European and British media were startled this week at a press conference when Donald Tusk made the shocking remarks. When Tusk said that Brexiteers with no plan ‘have a special place in hell’, the room was not only shocked but even Irish Taoiseach, Leo Varadkar, realised that Tusk’s remarks would see a fierce backlash. Of all the moments to choose an attack on the Brexiteers, now was certainly not the time. The UK and the EU are at a deadlock, and co-operation is needed from both sides to ensure that the UK leaves peacefully with as little disruption as possible for both sides. Therefore, the last thing to do, with just seven weeks until the 29th March deadline, is to attack the leading figures in the Brexit campaign.
Understandably, the British media were quick in attempting to find a reaction from members of Mrs May’s government and her ministers. It is not surprising to learn that the kindest thing anyone could say was asking why Mr Tusk felt the need to say those words. On BBC’s Politics Live, Leader of the House of Commons, Andrea Leadsom MP, said that he had “no manners”. Further reaction came from the DUP leader, Arlene Foster MLA, who said that it was an insult to all of those who voted leave. The current tension over the Brexit deal is about the Irish border and just as there was going to be some potential progress, Mr Tusk decided to antagonise the situation.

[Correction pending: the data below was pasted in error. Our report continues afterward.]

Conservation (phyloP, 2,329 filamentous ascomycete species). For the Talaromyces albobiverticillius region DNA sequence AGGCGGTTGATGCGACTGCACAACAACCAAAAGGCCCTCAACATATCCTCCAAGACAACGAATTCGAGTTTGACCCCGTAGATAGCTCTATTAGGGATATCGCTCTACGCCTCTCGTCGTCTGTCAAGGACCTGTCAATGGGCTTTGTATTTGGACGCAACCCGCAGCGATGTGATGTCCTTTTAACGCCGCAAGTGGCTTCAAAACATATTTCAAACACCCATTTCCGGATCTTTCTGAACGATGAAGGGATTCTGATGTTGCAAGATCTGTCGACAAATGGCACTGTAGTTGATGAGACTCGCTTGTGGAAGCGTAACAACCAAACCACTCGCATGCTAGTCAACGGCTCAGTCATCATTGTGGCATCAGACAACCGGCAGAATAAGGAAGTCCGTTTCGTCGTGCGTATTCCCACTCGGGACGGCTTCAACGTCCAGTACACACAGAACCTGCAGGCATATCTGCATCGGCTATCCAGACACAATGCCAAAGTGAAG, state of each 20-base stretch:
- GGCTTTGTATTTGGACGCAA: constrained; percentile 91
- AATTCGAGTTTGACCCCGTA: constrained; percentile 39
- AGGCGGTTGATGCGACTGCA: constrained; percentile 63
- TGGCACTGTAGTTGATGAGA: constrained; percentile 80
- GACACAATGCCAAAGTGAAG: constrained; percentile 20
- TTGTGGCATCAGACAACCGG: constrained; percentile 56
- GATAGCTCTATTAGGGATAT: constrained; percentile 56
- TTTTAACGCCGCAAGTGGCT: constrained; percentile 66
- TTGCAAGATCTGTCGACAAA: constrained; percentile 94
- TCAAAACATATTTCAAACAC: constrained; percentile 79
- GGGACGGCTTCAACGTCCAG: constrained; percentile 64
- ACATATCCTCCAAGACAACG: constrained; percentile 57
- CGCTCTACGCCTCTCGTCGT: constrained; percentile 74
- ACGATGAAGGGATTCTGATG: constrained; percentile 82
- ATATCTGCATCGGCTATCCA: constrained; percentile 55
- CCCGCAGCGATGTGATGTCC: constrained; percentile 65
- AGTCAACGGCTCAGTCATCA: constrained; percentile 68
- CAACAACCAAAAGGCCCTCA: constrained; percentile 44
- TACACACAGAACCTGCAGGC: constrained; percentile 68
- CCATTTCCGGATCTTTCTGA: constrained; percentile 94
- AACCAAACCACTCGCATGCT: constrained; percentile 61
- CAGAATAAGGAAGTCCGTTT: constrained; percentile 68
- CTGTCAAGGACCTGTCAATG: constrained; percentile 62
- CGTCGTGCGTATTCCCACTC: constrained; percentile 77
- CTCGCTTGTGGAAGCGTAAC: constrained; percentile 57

The House of Commons have recently made it very clear that they do not want to leave the EU with no deal, but more importantly that there is a majority for Theresa May’s deal if the Northern Ireland backstop is removed. Considering it all looked rather doom and gloom in early January, this is significant progress. Mrs May will be, at least before Mr Tusk’s comments, thrilled as her deal has been saved by her own Tory backbenchers. It was a huge decision for many Brexiteers, such as Jacob Rees-Mogg, to support Sir Graham Brady’s amendment because they complained about so many elements of the Withdrawal Agreement. Nevertheless, this is a very positive step and if the backstop is ditched and a better solution is found, we will be leaving the EU on 29th March as planned.
On the other side of the channel, France and other European countries are clearly getting more worried about the prospect of a No deal Brexit. According to research, Ireland’s GDP would have a negative impact of 7%, comparing the UK’s negative impact at 5%, in the 12 months that followed. This is exactly why a no-deal Brexit should remain on the cards, and why Jeremy Corbyn’s pathetic negotiation strategy is too pointless to criticise. The UK is entering a Global Britain and that 5% is merely short-term, whereas Ireland remaining in the same protectionist EU block means long-term decline for their economy.
Regardless of leave or remain, anyone with a brain will know that insulting your negotiating partners is a moronic idea. There is no doubt that Mr Tusk will be regretting his comments; especially when he comes to visit Mrs May in Downing Street. The comments have done nothing but emphasised why the UK voted to leave. The EU have been asking for months what the UK wants to renegotiate. Now they know that the backstop is the issue they should be focusing on resolving – rather than petty little insults.